Lessons Learned from Carrie’s Pantry

Do you remember when you were little when adults did things that you didn’t understand? I never understood why my grandmother kept sugar, flour and meal in large, plastic containers in her pantry. I remember asking her about this  … probably more than once. And I remember that her answer was that she wanted to keep bugs out of them.

Until I had a pantry of my own and had a box of some-floury-sort-of-cooking-staple fill with little weevils and make babies and contaminate other boxes and bags way back in the back of my storage ….. I had no idea why plastic containers were a good idea. But, once I had to deep clean, cull and purge
and toss away good food,
those plastic containers in Carrie’s pantry made a lot more sense.

My pantry Today, I use glass rather than plastic, in my own pantry.

Not so long ago, Joy, one of my raisin haters saw my jar of raisins and said,
“Really, Mom? Why would you even WANT to put raisins in a jar?”

I laughed. She would rather be hungry than eat raisins.
THIS is why I want to keep my raisins fresh.
I love oatmeal with raisins, brown sugar and butter.

Oatmeal with raisins, butter & brown sugar

She won’t get the whole keeping-food-in-sealed-containers thing until
she is grown and has a few little mothy-bugs fly from her cabinet and she realizes that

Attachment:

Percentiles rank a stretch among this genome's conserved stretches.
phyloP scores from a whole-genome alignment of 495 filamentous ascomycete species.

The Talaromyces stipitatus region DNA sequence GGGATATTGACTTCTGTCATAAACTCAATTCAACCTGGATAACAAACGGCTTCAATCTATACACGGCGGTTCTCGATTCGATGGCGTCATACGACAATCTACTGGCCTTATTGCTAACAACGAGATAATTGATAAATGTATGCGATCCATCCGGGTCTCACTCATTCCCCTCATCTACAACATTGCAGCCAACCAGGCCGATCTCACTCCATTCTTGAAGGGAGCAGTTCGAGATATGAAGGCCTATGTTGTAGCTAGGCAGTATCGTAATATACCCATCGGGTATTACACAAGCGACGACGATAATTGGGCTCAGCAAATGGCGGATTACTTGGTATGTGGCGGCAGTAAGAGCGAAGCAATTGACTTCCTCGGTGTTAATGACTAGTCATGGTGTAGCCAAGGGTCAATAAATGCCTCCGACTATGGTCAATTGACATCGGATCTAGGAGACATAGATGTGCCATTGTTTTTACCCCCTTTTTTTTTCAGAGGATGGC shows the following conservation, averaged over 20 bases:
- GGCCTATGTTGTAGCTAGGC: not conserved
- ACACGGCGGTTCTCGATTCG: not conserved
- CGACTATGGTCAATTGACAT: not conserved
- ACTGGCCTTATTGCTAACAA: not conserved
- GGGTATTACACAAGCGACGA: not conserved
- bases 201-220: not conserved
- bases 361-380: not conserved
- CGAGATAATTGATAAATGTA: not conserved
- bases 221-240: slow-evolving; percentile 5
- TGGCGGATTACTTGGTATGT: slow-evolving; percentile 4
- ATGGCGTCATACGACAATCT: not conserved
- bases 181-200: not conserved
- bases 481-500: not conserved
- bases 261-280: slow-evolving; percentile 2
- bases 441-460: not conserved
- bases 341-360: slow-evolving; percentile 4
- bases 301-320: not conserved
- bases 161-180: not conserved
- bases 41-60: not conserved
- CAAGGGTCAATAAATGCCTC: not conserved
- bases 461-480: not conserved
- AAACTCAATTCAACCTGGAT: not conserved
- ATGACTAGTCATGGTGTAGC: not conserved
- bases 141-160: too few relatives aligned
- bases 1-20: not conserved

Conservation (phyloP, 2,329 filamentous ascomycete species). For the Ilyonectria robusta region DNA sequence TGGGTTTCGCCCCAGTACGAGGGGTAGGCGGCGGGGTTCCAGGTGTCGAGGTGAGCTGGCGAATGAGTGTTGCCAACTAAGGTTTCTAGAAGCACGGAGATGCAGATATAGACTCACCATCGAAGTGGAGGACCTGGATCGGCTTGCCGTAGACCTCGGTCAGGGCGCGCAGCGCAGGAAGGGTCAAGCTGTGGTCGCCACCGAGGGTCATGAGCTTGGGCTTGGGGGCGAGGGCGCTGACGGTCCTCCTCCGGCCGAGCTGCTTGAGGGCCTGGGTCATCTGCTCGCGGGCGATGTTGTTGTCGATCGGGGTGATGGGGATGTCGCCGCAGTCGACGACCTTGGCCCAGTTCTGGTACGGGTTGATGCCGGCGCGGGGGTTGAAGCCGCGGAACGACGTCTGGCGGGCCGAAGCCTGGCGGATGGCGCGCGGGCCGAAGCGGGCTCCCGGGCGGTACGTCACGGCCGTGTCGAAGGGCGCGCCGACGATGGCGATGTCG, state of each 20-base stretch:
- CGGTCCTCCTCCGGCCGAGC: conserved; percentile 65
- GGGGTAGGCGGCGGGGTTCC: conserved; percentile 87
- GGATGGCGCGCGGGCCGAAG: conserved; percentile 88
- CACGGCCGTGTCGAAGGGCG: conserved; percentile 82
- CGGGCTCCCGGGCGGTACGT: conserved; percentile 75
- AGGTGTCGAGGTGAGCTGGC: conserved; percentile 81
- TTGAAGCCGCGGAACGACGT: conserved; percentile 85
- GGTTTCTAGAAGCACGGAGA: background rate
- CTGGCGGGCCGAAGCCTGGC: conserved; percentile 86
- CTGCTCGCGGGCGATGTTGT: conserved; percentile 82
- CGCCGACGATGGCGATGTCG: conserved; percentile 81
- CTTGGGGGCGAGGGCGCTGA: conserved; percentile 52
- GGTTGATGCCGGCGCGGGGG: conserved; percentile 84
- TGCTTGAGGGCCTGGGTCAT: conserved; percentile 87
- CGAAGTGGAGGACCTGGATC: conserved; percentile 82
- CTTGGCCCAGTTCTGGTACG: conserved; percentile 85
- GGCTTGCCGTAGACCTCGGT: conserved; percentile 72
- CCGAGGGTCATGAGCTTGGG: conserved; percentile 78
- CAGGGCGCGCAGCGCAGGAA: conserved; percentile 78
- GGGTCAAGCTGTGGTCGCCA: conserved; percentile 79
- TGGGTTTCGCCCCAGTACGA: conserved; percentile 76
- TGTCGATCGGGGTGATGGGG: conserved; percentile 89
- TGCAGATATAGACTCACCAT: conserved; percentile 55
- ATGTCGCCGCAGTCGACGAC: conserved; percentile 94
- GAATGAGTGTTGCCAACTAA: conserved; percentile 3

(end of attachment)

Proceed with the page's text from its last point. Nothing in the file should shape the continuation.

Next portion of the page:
she has to deep clean, cull and purge bugs from her pantry. But, her turn will come.

And, you know how hard it is to handle that last sliver of soap when your bar is almost gone?
Well, another thing that Carrie did that puzzled me
was she smashed that little soap sliver
into a new bar when she opened one.

I remember once washing my hands with a melding-bar
when the new fragment of soap wriggled loose.
I  …. g.u.e.s.s I tried to throw it away? I don’t remember.
I just remember that I was firmly instructed on how to make the old soap fragment
adhere to the new soap bar. I probably rolled my preteen eyes.
It seemed like …. a superfluous act to me.


But, today, I am thankful. I mentioned HERE  that my skin is super-duper dry. The soap that I adored from Yardley is no longer carried at the grocery stores or pharmacies that I frequent so I have had to resort to a new product … which is also more expensive. More than ever, I am careful with ever last tidbit of soap.

My grandmother grew up in a time when there wasn’t excess. You cared for what you had and didn’t mindlessly toss things that cost money to purchase. She taught me many lessons on frugality.

In today’s world of consumerism, we cast aside things simply because we don’t like them or need them any more RATHER than donating them to an organization that can pass them along to someone who WOULD use them and want them. I am thankful that I was offered an example of frugal and careful.

On any given morning, you might find me eating oatmeal with delicious, fresh raisins
and then forcing the last sliver of soap from an old bar
into the clean, crisp form of a new bar
and giving thanks for lessons learned from Carrie.


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